ASK them! Survey them! Get their voice! 

Your School Vision, Strategy, Values and Policies

Some unravelling may happen here. Many schools we work with get to this stage and realise that their key policies and visions are out of alignment with each other and the information they have gathered from stakeholders. Throwing another one in (curriculum map) at this stage can only add to the confusion. It may be time to stop and review the above if there is conflict. Strip it all back. What really matters?

Your Community

Your staff, parents and the wider community can offer you valuable insight into what’s important and where they see the destination they are heading. If possible consult with as much of the community as you can. What challenges are already being faced? Where is there space for your school to become more involved? Where in your community are digital tech, computational thinking skills needed or already being used?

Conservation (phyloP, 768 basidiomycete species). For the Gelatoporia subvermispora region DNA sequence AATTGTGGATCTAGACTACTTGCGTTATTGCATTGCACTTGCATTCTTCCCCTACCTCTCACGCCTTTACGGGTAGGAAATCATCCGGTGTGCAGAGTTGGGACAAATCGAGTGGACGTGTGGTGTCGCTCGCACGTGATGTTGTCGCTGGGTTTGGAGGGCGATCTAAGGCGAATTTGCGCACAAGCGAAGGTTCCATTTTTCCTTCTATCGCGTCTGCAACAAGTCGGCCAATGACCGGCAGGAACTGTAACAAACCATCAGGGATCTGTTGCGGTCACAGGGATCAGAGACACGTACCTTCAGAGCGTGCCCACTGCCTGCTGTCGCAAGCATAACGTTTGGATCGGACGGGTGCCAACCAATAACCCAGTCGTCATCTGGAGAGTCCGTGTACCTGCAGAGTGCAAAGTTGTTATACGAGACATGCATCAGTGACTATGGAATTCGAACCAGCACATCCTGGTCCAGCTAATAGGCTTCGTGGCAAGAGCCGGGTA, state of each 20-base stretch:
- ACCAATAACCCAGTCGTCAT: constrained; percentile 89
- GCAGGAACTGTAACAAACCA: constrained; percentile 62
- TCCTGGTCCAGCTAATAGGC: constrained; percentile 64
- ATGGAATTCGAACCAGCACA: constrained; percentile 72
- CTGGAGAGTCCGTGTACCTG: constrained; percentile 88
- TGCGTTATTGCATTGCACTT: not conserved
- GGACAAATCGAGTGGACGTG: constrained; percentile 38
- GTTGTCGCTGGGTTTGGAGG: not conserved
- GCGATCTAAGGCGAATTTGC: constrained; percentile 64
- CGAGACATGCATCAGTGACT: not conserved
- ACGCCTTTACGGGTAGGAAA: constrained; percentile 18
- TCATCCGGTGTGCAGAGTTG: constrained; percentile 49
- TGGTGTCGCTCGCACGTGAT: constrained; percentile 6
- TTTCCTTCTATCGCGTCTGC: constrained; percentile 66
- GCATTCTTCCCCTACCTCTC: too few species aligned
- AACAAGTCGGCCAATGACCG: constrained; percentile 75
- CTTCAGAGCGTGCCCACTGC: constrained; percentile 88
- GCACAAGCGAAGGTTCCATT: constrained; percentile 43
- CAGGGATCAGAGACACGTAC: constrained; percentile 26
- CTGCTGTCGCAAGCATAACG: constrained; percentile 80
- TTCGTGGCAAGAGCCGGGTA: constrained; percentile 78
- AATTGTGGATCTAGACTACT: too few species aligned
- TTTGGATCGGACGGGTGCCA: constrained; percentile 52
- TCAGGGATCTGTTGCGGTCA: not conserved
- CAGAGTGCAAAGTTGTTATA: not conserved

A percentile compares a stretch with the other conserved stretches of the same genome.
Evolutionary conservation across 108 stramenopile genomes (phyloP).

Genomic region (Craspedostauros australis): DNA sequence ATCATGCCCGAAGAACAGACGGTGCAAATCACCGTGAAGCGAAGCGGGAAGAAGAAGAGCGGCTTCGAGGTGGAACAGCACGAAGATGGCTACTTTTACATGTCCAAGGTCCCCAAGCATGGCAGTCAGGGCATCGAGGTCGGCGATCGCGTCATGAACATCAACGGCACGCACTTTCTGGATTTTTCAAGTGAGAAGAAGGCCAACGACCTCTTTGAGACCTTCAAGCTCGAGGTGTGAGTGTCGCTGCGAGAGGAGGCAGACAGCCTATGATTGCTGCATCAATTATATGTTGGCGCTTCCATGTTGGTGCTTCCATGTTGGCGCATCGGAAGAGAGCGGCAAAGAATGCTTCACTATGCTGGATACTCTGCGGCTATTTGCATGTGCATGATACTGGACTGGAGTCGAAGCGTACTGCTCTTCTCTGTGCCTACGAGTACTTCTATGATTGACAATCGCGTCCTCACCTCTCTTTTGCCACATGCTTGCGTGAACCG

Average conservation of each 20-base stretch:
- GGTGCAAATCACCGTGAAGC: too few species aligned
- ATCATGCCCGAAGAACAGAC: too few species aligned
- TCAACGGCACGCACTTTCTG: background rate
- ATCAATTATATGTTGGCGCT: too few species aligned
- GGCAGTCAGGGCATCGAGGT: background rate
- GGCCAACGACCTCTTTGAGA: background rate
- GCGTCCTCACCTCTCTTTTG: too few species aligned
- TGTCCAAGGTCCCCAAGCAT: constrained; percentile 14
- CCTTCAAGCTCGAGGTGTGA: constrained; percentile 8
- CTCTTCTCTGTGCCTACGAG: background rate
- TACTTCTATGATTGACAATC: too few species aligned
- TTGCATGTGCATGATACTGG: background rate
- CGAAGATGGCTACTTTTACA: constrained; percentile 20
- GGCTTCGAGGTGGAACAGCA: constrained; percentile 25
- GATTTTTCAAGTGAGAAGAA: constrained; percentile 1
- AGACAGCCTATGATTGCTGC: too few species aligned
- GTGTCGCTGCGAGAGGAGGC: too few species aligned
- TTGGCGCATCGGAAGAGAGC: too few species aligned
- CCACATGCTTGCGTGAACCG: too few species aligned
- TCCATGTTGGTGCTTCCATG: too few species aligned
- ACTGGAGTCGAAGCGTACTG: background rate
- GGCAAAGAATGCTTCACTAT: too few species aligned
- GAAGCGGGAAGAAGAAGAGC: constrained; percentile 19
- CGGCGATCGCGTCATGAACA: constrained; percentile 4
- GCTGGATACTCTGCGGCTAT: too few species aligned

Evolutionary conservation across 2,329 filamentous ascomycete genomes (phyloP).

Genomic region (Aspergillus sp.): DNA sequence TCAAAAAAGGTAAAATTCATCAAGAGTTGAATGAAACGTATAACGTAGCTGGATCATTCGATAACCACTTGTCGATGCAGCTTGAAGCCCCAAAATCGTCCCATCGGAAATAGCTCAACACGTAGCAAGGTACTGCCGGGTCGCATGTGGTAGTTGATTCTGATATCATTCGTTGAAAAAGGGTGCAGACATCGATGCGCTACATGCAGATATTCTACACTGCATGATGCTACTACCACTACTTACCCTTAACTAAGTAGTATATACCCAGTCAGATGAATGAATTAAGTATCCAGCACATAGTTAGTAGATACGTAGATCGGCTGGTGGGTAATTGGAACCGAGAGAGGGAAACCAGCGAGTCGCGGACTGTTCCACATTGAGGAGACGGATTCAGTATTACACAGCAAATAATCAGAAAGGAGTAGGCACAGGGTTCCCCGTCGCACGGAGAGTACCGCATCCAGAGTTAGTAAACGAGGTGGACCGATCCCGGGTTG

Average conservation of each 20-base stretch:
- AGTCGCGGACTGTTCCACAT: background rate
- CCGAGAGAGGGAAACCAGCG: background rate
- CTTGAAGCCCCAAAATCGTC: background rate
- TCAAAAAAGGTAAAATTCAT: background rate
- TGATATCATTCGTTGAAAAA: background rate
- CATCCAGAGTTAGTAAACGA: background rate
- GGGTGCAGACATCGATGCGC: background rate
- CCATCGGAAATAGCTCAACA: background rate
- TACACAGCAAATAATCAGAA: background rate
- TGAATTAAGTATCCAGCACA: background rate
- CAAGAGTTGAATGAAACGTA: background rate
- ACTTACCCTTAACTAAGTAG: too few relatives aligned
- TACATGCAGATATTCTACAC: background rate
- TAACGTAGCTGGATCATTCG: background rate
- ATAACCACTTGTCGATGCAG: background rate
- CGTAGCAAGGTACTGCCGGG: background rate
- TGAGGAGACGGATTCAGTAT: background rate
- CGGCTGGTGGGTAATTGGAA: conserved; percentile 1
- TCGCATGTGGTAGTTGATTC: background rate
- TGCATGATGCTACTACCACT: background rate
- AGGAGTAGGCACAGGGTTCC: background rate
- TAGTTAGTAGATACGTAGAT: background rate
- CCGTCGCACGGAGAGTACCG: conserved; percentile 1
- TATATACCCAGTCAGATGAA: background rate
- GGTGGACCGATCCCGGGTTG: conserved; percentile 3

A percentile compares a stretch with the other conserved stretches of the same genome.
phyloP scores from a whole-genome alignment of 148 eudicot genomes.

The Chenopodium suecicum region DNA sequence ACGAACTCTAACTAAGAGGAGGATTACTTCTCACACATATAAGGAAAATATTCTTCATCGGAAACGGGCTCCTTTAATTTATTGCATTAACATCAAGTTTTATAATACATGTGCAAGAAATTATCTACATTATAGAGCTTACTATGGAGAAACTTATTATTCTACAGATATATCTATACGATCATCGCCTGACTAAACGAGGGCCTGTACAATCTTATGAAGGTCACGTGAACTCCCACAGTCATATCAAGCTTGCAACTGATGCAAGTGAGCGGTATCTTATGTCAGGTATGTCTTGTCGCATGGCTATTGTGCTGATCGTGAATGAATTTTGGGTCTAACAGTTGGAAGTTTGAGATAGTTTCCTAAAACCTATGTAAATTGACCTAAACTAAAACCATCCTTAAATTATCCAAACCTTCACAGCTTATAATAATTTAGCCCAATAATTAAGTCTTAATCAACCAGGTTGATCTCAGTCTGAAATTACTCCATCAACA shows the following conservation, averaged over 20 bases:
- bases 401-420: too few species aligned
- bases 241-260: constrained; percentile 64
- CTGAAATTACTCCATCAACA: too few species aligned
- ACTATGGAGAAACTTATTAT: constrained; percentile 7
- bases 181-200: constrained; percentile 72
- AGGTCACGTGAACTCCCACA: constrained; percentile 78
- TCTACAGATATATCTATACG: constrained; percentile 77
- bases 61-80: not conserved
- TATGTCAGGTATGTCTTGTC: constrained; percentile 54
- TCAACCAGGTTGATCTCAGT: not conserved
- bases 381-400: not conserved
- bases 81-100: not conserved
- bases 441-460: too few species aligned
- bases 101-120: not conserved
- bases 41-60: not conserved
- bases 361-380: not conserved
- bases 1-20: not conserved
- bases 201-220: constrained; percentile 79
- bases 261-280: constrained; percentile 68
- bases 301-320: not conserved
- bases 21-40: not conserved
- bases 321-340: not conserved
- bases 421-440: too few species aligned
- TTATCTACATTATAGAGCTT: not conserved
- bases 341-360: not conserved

Map Style

Some schools want to map out for each year group or level, or create their own wording around progressions. Others look to splitting into departments or grades. My advice would be to keep this as simple as you can. The structure may change and take on a different shape during the design thinking process, but discuss possibilities and look at some examples before you begin to explore.

In Curriculum Mapping: A Design Thinking Approach Part II you’ll discover how to develop an exciting, achievable vision for your learners through your curriculum map. 

Click here > schedule a call so we can support you to develop your own curriculum map.

Click here > book training